Alumni and Professional Associations

University graduates work in a variety of industries, jobs and locations. Have a look at your university Career Center. There are also a number of professional associations which can be good sources of job opportunities, with organisations looking for people experienced in that field. While you are a student, you can usually join these associations at a reduced rate for students, which gives you access to a range of information and publications.

The Careers Centre have developed the a database of graduates who have volunteered to offer careers information to existing students. Enter a search term such as job title, sector, employer name, location, or degree discipline to find people who may well be able to help you. Use the Careers Network to gain behind-the-scenes insights into an organisation or occupation, and to create valuable opportunities for networking.

Recruitment Agencies

As well as advertising jobs online most recruitment agencies can be contacted by email, telephone or in person. They can be useful for some sectors and for casual work, but make sure that you don't rely solely on agencies to find a graduate job. To use recruitment agencies successfully it is important to:

▪ Select the agencies carefully - do they specialise in certain sectors or locations? do they deal with graduate entry positions?
▪ Make yourself known to the most appropriate consultant - by telephone or in person
▪ Find out as much as you can about a particular opportunity before you apply for it
▪ Keep in touch with the consultant regularly
▪ Recruitment agencies' income comes from the employers not job seekers, so you should not normally be asked to pay a fee

The Recruitment and Employment Confederation (REC) website allows you to search for agencies which deal with employers by sector and location.


Did you know that at least 60% of jobs are not advertised, and that many students and graduates obtain careers information, work experience and graduate jobs through contacts they have made themselves?

Networking is the use of contacts to gather information about a chosen or considered career path and available job opportunities. In fact networking is seen as vital if you want to succeed in the world of work, not only at the beginning but throughout your career.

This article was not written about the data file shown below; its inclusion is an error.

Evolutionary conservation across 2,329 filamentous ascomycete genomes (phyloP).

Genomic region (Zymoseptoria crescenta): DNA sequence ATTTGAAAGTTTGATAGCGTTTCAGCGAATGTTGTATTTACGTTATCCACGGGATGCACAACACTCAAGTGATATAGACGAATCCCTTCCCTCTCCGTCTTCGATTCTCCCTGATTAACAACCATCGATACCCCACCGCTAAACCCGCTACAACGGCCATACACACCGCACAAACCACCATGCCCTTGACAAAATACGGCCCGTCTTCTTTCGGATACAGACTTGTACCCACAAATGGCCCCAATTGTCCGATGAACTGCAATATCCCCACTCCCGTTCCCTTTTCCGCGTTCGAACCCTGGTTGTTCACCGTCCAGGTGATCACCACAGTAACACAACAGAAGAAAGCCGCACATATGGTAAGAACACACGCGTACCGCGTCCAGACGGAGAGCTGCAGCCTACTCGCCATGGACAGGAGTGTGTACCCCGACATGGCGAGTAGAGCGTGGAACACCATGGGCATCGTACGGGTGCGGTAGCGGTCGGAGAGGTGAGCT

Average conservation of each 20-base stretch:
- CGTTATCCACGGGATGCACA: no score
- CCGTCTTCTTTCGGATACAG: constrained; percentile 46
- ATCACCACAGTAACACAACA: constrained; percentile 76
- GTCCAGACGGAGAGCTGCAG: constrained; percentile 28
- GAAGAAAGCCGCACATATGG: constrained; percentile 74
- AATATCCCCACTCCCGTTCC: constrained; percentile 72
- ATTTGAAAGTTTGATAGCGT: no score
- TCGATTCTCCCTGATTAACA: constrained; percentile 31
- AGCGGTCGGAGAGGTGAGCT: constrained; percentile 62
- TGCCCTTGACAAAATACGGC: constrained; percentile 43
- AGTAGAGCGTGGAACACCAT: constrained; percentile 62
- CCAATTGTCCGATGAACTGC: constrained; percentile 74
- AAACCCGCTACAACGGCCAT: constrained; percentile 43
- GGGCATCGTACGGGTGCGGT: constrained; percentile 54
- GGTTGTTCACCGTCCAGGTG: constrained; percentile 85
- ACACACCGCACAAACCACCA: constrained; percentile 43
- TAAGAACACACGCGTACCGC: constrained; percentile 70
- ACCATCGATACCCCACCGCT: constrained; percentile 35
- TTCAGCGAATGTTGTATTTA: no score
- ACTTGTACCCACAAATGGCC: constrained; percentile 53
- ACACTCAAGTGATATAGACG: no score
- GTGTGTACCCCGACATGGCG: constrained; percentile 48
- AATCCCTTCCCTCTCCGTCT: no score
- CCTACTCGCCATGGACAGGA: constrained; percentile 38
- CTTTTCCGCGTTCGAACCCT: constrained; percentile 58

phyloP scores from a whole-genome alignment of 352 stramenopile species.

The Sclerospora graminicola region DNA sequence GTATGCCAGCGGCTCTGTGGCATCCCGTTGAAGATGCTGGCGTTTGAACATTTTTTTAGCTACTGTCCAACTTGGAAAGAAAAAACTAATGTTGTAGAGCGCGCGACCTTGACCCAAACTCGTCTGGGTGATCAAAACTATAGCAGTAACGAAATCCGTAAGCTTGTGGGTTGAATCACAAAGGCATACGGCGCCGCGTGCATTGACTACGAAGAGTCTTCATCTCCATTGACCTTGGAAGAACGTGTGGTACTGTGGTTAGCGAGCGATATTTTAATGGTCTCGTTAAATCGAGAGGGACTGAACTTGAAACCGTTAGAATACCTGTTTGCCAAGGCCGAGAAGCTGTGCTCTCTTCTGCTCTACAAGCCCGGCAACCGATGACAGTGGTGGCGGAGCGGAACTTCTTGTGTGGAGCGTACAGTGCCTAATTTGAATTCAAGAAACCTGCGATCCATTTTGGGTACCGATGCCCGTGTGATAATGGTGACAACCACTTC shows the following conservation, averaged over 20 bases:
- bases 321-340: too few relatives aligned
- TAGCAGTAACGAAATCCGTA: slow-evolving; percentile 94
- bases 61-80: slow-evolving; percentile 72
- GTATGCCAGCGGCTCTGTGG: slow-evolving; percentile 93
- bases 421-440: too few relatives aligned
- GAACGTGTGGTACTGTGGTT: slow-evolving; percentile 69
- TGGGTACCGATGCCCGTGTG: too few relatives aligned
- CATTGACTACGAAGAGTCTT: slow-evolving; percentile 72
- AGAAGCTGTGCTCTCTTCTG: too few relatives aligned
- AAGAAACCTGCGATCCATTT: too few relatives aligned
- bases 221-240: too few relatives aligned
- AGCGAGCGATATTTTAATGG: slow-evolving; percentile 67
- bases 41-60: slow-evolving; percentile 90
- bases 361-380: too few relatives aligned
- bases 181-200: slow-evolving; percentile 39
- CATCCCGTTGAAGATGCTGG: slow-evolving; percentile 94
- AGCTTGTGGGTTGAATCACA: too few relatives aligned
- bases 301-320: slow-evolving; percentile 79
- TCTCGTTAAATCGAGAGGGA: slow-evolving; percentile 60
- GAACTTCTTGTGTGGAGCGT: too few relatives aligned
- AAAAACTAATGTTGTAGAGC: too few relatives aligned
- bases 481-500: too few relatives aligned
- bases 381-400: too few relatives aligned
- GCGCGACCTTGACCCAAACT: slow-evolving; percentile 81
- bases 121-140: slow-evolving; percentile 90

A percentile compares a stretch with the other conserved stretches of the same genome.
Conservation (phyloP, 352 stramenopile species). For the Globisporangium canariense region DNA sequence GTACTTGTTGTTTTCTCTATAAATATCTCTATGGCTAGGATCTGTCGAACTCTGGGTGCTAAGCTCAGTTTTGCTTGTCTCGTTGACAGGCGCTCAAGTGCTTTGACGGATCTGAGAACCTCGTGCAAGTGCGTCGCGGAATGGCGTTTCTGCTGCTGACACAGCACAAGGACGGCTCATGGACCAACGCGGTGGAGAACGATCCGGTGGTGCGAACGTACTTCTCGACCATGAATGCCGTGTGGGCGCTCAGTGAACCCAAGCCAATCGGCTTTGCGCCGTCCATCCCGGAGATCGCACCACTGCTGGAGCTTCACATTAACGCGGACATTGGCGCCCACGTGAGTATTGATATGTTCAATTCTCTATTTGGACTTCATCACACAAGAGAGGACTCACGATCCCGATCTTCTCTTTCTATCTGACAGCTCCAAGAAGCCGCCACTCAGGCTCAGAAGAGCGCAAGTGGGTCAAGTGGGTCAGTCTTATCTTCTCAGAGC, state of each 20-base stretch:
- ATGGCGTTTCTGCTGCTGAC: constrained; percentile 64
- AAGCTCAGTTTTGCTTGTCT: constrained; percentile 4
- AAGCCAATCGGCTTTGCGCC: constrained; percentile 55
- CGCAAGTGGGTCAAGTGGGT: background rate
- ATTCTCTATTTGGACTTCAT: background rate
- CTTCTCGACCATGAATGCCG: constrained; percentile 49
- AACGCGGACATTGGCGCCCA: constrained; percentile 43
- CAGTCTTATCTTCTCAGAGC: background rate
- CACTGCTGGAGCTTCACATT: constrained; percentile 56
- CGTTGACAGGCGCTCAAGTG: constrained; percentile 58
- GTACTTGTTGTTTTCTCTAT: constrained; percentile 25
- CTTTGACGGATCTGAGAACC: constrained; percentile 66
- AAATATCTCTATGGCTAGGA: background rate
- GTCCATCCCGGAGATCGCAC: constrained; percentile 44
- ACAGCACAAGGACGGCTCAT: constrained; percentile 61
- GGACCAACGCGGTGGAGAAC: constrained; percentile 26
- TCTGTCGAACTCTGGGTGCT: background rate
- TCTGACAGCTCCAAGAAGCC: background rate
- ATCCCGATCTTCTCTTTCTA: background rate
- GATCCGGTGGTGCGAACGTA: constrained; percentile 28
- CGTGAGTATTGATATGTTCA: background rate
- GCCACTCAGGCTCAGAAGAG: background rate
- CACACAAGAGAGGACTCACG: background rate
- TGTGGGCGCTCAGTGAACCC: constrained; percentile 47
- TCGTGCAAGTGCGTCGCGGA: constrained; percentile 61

Maximise your chances

As job seeker you can maximise your chances on the hidden market by trying one of the following:

• Be prepared to take any job with your chosen employer as a stepping stone into the sort of work you are aiming for. Consider short-term contracts, agency work or a period of unpaid work experience. Once on site, you will be amongst the first to hear of any permanent vacancies and may be able to apply for those which are restricted to internal applicants. Plus you will have insider contacts and knowledge, giving you an edge over the competition for that dream job.
• Network with family, friends and other contacts in the field to find out where jobs are likely to come up, and to get a better grasp of what employers are seeking.
• If you can't see the job you want advertised, or you are faced with a high volume of competition for advertised posts in your chosen field, consider a speculative approach to specific employers for whom you would like to work. Make it clear if you are available at short notice, or are prepared to consider part-time work or a short term contract.
• Consider approaching small, local companies as well as bigger employers in your occupational area. Small firms often don't have the budget for large press advertisements but may still need someone with your skills.
• Use the web Online recruitment is one of the great internet success stories, but when job hunting your best bet is a specialist 'vertical' job site – like Energy Jobs List – rather than a bigger, generalist 'horizontal' job board (like
• Sign up for regular job alerts Energy Jobs List has a good Jobs-By-Email, but you need to register to receive them at a personal E-mail address. One risk of job hunting online is that your inbox at your current employer fills up with job prospects with their competitors. Not the most embarrassing thing you can do with your email, but best avoided all the same. SMS alerts are also available on some sites, but read the terms and conditions to make sure you are not paying for them